In June of this year, one of my partners Greg Young and I will be speaking at the AGC Environmental Conference in Washington, DC.  Our panel discussion will focus on the dangerous intersections between construction law and environmental law.  One of those crossroads is the applicability of the Clean Water Act to construction projects.

Yesterday, the United States Supreme Court handed down a unanimous decision in the closely watched case of Sackett v. Environmental Protection Agency. Reversing the courts below, the Supreme Court held the Sacketts have the right to challenge an EPA decision that their property contained wetlands:

“[T]here is no reason to think that the Clean Water Act was uniquely designed to enable the strong-arming of regulated parties into ‘voluntary compliance’ without the opportunity for judicial review—even judicial review of the question whether the regulated party is within the EPA’s jurisdiction. Compliance orders will remain an effective means of securing prompt voluntary compliance in those many cases where there is no substantial basis to question their validity.”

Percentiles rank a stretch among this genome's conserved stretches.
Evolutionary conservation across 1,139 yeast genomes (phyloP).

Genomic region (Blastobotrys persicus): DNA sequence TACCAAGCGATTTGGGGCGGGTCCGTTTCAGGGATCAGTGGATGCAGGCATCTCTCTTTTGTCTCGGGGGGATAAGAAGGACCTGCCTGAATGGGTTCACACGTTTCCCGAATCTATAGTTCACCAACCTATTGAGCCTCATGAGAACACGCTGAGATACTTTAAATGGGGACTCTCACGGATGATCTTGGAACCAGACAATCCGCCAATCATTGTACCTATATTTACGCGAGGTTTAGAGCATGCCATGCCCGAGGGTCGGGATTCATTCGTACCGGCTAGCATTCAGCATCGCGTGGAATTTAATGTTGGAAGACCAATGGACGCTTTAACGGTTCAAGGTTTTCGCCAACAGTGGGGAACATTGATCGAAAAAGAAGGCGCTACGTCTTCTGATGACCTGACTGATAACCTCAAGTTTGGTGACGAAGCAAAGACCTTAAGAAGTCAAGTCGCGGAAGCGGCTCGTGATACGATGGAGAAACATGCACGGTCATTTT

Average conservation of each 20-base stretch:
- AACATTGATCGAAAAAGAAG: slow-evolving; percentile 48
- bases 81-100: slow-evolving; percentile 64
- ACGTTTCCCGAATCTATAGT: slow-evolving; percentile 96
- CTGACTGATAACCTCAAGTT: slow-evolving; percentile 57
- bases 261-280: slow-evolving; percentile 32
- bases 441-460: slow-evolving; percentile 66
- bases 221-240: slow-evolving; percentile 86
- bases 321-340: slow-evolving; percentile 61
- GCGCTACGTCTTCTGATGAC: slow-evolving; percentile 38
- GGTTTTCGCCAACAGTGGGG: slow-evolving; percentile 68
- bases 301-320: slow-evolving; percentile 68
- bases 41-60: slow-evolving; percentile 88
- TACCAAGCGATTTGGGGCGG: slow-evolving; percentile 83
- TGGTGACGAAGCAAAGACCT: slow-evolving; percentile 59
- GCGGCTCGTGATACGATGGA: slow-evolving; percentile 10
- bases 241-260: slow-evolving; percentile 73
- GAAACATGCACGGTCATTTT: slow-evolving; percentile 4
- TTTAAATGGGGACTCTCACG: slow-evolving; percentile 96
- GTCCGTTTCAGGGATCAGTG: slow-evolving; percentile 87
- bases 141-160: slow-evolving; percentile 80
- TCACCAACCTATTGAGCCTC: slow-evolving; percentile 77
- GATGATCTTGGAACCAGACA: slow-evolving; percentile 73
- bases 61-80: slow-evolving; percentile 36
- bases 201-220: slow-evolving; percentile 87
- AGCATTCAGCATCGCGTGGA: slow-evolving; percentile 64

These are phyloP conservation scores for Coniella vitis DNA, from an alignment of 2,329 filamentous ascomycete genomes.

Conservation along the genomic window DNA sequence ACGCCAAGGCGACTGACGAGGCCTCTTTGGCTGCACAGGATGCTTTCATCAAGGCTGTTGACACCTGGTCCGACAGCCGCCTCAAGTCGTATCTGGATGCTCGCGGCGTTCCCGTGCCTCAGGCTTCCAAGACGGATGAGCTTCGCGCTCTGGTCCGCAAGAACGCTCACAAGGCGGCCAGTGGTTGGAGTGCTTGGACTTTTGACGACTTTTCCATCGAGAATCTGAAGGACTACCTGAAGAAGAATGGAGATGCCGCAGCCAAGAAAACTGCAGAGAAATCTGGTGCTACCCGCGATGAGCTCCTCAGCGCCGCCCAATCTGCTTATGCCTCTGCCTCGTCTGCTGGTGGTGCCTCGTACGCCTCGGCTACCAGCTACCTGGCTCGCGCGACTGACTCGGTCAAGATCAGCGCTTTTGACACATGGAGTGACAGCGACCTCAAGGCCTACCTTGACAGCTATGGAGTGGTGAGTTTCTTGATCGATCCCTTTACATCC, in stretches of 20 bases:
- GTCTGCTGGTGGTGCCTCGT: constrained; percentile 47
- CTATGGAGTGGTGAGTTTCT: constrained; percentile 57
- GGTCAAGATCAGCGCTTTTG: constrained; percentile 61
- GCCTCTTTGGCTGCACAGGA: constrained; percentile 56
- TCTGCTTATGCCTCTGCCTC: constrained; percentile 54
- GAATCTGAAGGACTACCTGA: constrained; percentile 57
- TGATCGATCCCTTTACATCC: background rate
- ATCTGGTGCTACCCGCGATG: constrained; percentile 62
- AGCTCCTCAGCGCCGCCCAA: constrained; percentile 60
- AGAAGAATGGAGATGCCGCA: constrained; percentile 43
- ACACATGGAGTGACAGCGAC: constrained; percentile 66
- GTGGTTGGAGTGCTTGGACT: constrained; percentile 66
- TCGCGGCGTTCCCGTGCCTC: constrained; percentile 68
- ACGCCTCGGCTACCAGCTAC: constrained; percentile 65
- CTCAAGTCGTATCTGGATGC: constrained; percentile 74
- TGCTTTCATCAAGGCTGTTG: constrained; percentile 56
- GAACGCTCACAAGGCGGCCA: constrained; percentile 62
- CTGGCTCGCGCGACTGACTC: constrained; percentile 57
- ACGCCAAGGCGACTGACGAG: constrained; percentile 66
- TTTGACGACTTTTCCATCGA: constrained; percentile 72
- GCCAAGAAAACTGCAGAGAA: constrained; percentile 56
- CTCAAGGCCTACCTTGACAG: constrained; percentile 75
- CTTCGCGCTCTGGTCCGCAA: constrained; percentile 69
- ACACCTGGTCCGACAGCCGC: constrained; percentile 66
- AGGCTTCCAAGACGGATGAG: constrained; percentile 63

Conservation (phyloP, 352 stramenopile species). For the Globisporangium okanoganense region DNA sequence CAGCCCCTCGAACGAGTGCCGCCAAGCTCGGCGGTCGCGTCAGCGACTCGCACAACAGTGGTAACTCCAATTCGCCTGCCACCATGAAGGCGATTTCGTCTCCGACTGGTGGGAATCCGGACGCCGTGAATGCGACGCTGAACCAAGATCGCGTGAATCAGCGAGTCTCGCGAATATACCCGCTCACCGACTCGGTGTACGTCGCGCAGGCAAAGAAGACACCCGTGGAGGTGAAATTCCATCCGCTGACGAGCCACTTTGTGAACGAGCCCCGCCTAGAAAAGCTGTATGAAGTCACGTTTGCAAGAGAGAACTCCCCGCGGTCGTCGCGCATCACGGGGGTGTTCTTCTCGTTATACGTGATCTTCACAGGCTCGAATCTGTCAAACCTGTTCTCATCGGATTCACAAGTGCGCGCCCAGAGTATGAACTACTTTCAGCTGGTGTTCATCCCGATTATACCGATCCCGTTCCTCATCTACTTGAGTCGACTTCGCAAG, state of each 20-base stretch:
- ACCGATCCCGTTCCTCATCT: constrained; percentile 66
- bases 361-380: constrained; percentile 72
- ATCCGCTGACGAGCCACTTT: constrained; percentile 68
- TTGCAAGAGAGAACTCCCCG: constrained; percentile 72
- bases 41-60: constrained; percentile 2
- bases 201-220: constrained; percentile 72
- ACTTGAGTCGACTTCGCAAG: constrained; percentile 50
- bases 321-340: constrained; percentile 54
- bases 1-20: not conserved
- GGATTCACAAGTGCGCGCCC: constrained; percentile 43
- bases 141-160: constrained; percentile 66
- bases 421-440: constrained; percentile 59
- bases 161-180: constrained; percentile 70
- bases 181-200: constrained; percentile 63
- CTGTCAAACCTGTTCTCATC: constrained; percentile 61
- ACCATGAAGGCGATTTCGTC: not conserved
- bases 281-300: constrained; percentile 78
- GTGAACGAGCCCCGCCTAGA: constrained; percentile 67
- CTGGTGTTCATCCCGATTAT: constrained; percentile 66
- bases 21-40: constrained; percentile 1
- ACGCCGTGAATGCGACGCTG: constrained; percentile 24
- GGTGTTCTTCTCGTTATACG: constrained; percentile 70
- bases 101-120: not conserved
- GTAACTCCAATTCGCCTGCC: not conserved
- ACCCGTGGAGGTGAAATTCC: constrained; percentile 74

The Clean Water Act does not preclude judicial review under the Administrative Procedures Act (APA) and, thus, the Court remanded the case to allow the Sacketts to bring a civil action under the APA to challenge the issuance of the EPA’s order.

For transportation and other development projects, which frequently have to deal with issues of wetlands jurisdiction, this decision will hopefully lead to a process where EPA jurisdiction can be challenged up front and early in the planning process rather than waiting for the EPA to assert a violation after the fact, as it did with the Sacketts. No doubt, the decision will also have a dramatic impact on EPA’s actions to demand administrative compliance.